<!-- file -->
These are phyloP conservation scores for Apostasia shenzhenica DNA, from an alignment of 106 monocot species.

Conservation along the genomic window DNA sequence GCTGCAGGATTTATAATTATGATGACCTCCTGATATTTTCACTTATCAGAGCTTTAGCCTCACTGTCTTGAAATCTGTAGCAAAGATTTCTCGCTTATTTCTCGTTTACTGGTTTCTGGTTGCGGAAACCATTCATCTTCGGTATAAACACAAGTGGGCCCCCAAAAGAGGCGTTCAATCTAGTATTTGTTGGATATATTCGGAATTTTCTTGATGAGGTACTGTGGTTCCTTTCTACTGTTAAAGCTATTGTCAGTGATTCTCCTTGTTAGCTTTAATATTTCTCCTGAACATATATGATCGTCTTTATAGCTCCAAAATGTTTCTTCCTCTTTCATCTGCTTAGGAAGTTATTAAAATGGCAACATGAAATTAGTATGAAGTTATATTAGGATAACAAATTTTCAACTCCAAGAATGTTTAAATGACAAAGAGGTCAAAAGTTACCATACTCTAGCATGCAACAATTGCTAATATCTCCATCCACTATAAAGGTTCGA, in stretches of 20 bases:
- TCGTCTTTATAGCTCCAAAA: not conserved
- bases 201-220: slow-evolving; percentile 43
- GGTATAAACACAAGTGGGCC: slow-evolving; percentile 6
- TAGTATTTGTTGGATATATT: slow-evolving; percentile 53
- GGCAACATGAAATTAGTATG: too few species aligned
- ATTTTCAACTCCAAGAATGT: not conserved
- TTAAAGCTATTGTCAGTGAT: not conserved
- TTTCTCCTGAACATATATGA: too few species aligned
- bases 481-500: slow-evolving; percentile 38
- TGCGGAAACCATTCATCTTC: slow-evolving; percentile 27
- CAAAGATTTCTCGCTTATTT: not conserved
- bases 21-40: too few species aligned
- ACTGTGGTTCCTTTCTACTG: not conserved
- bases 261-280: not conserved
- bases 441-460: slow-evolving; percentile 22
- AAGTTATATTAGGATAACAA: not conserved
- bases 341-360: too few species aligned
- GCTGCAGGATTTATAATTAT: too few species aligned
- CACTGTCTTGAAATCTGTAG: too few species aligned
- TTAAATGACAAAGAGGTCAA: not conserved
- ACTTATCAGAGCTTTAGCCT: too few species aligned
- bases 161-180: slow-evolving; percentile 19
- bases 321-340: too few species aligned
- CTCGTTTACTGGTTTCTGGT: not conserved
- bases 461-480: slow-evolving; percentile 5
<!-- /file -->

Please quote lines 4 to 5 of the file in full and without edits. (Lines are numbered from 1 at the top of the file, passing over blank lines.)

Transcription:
- bases 201-220: slow-evolving; percentile 43
- GGTATAAACACAAGTGGGCC: slow-evolving; percentile 6